Holiday meals may be a challenge for some cancer patients. Get help with these course-by-course recipes and tips to help plan your holiday meals with these tips from the registered dietitians at Cancer Treatment Centers of America. Not just for those with cancer, but good for all.
The fall and winter holidays are meant to be times for good cheer, traditions, family and friends. But these days and weeks may often be filled with lengthy to-do lists and stress. There are travel plans to make, gifts to buy, decorations to hang and meals to prepare. For cancer patients, who may be slowed by the symptoms of their disease or the side effects of treatment, these tasks may be even more challenging. Holiday meals may be especially difficult to navigate because of treatment-related dietary restrictions or digestive issues.
"If you are undergoing treatment, such as chemo-therapy, radiation therapy or immunotherapy, or you are recovering from surgery, you may experience a loss of appetite or other side effects that may make it difficult to eat,” says Carolyn Lammersfeld, Vice President of Integrative Care at Cancer Treatment Centers of America® (CTCA).
But many foods that are traditional staples at holiday dinner tables—turkey, potatoes, yams, green beans, pumpkin pie—may also be go-to foods for cancer patients because they are generally mild, easier to digest and typically well tolerated. “These are comfort foods for many people,” Lammersfeld says. “So, for some patients who are struggling, the holidays are a time to be able to enjoy these meals and not sweat it too much.”
Many holiday foods also have high nutritional value. Turkey without the skin is low in fat and high in protein. Pumpkin and sweet potatoes are a good source of beta-carotene, potassium and fiber. Potatoes are a good source of vitamin C and potassium. “There are a lot of good things about traditional holiday meals,” Lammersfeld says. “Just try to prepare them a little healthier, with less added sugar, saturated fat and salt.”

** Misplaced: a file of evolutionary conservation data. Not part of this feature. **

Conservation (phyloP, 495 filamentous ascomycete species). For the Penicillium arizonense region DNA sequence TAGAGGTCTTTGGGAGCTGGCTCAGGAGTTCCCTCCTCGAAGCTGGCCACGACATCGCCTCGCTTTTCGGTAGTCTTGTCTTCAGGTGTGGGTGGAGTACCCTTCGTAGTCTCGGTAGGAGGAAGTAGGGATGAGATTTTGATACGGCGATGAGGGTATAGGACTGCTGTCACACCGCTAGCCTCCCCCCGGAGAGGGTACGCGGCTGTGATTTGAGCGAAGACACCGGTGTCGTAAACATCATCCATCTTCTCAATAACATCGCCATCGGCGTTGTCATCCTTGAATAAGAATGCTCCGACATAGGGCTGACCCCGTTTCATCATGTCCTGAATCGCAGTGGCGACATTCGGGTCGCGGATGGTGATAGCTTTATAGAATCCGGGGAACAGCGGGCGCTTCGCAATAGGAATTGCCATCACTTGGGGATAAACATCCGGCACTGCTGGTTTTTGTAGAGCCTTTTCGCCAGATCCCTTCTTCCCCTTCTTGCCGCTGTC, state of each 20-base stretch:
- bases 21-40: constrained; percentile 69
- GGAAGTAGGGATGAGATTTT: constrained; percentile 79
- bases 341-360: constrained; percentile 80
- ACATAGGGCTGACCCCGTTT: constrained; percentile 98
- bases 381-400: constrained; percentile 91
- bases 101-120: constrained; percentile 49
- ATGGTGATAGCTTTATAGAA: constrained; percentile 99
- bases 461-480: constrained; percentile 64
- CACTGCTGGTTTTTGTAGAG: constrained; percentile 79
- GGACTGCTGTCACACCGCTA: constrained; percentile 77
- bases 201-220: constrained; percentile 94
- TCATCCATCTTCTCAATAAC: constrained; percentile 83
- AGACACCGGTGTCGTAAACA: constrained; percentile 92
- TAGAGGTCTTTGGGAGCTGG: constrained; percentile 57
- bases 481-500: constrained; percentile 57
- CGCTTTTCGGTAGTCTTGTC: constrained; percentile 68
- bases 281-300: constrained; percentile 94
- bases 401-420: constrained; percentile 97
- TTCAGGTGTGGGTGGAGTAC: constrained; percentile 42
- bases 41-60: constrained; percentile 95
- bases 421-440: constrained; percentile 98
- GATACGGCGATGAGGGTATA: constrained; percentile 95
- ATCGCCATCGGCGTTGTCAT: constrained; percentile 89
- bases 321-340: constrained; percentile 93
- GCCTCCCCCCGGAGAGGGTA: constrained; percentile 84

The holidays also bring opportunities to experiment with new recipes and try new foods. “Maybe it’s time to try a meatless holiday meal,” Lammersfeld says. “Bring a dish to a holiday meal that introduces others to something that may be a little different. Maybe you are already making some lifestyle and food choice changes, so there are some opportunities to be creative and introduce some new traditions.”
Here is a course-by-course guide with recipes and tips to help you plan your holiday meals.
Cocktails or mocktails?
Cancer patients should consult their doctor about drinking alcohol during or immediately after treatment. “Generally, we advise patients on active treatment to avoid alcohol,” Lammersfeld says. “It has to be metabolized by enzymes in the liver, as are many of your medications. So, it can potentially aggravate side effects and interact with certain drugs. You really have to be careful.” Alcohol may irritate mouth sores caused by chemotherapy or contribute to gastrointestinal distress and dehydration.
Recipe: This cleansing cranberry cocktail is really a mocktail. With fresh fruit juice, aloe and ginger, it’s a refreshing alcohol-free libation that may also help soothe the stomach.
Tip: Try some sparkling water with a splash of fruit juice and a lime. “Mocktails are popular these days,” Lammersfeld says. “So, look for creative ways to make some good mocktails and enjoy them in a special glass so you feel like you’re participating in the party without consuming alcohol.”